British singer Anna Calvi talks touring and writing music for 'Peaky Blinders'

Having recently released new demos of her 2018 album 'Hunter', the songwriter has been named Ambassador for Independent Venue Week 2020

Chris Gillett |

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Anna Calvi said working on 'Peaky Blinders' has been a liberating experience.

It’s been a busy 18 months for singer and guitarist Anna Calvi. She spoke by phone to Young Post about her 2018, third full-length album Hunter (which earned her a third Mercury Prize nomination), scoring music for the hugely popular TV series Peaky Blinders, and touring Hunter around the world. But she isn’t taking any time off.

“When I came back from tour, I hadn’t listened to the very first recordings I made of these songs, which I’d written and recorded on my own,” explains the singer. She is now releasing Hunted – a reworking of the Hunter demos. 

“I guess the songs naturally evolve over time, and playing them live, they can become a bigger beast than they were originally which is fun – to see them grow,” says Calvi.

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She adds, “I liked the fact they had a rawness and vulnerability about them, because I felt that it gave another side to the songs.”

Calvi roped in some of her favourite singers to feature on these reworked tracks; Courtney Barnett appears on lead single Don’t Beat the Girl Out My Boy, while other singers include Charlotte Gainsbourg, Julia Holter, and Joe Talbot from punk band Idles. 

“It was quite nerve-wracking, sending early demos of your songs to your favourite singers,” says the softly-spoken virtuoso, “but I feel really honoured that they said yes to singing on them.”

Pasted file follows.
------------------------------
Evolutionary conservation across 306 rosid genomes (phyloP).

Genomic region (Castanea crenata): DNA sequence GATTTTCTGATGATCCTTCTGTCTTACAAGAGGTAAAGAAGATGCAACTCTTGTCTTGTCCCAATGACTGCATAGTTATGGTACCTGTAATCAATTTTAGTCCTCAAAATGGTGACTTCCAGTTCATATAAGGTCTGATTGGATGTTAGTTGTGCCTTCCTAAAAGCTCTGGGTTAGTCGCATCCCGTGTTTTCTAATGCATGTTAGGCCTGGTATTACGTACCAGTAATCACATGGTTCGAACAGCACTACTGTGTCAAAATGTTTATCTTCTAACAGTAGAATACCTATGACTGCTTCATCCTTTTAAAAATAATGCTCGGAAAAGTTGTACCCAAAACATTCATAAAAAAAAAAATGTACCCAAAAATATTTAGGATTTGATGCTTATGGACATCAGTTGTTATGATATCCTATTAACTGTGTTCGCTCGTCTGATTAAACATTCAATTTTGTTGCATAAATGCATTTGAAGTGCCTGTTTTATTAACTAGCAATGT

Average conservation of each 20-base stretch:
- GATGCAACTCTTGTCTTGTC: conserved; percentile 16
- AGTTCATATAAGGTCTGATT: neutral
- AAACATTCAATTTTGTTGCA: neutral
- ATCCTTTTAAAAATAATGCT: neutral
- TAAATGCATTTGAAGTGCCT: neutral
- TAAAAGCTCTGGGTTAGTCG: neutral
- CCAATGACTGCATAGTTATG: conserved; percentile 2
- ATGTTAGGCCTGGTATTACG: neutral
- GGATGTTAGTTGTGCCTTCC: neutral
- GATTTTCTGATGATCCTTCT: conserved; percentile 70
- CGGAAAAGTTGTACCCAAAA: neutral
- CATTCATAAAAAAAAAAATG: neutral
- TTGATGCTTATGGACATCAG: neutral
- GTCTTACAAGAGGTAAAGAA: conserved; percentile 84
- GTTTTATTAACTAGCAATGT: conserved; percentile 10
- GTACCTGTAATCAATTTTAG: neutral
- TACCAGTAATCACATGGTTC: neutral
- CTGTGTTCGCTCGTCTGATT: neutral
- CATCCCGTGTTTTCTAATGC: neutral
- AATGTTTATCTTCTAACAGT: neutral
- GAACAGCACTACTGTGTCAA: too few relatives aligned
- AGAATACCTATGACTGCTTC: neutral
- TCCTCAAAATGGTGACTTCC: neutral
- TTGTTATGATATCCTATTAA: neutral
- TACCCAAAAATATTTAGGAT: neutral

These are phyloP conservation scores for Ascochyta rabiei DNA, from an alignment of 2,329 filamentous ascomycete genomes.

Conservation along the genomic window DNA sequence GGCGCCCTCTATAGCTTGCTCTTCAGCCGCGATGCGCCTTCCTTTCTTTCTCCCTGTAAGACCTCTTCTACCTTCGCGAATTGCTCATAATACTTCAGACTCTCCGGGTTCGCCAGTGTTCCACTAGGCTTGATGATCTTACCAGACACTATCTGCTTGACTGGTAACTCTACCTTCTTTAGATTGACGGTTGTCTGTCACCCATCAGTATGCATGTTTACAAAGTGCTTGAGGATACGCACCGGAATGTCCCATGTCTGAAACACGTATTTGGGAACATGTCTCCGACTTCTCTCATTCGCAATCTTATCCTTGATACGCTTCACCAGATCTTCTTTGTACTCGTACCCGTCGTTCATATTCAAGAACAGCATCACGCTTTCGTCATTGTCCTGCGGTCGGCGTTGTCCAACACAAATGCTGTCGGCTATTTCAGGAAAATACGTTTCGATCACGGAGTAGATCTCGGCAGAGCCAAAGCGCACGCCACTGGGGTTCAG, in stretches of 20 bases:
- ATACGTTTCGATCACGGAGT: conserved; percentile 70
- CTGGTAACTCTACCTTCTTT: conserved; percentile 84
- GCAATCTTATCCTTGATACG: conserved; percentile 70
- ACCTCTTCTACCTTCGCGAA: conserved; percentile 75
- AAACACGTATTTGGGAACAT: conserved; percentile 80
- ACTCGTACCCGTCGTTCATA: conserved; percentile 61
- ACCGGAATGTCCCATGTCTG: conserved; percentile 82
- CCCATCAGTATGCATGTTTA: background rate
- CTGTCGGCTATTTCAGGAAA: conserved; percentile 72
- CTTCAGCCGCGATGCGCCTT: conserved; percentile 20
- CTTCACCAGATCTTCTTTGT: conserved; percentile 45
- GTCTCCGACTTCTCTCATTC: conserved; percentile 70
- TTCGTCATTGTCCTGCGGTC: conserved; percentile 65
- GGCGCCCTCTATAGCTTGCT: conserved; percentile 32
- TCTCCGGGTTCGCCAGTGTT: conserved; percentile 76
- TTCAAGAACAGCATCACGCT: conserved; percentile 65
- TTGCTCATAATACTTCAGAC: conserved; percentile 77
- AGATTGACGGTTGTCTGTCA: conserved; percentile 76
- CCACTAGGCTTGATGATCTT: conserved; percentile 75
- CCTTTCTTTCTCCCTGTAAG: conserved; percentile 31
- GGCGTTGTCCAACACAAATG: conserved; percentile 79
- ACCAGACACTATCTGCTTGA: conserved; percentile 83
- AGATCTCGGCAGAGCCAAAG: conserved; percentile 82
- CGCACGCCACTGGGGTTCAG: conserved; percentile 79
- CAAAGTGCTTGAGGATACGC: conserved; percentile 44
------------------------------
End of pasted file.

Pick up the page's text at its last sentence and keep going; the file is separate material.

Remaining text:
Calvi whose music has been consistently described as “cinematic” by critics, was approached by 20th-century gangster TV show Peaky Blinders  to write music for its fifth season, giving her a creative opportunity she couldn’t refuse. 

“I had to work incredibly quickly, and it wasn’t about what I had to say,” says Calvi, who took five years between 2013’s One Breath and Hunter

“It was about what the image is saying and how to represent in music what the emotion of the image was saying, so that’s a very different way of working. 

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“I found it very liberating for [the music] to not be centred around me. It was a great feeling being more collaborative because I usually work very solitarily, but with this it was a constant dialogue with the directors.” 

Not only was it an exciting project to be involved in, Peaky Blinders also helped her learn more about her own writing process. 

“I learned that it’s okay to trust your instincts and to work quickly. You don’t have to always ask yourself so many questions before deciding on something, and I think that’s a really good lesson for me.”

In February, Calvi was selected as Ambassador for Independent Venue Week 2020, a seven-day celebration of small venues around Britain, where live music spaces often face similar struggles to those in Hong Kong. 

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“I think it’s a really important cause, as I’ve watched all my favourite venues in London close down, and I think it’s such an important way for artists to develop their craft and skill, and  to also work on what kind of performer they want to be – away from any kind of pressure to be a perfect version of yourself.” 

Calvi herself spent years perfecting her almost-operatic roar of a voice. 

“I would listen to singers that I really loved, like [late US musician] Scott Walker, and try to emulate their sound ... I would sing along or I would play a phrase, stop the record and then see if I could match it.” It fits in to her mantra of hard work and an unrelenting drive to succeed. 

Her advice to aspiring musicians? “Focus on making the most of the things that you feel you’re naturally good at, and spend time working on the things that you’re that you’re not so good at,” she says. “And have a vision that’s strong enough that nobody can come along and  tell you that you should do it any other way.”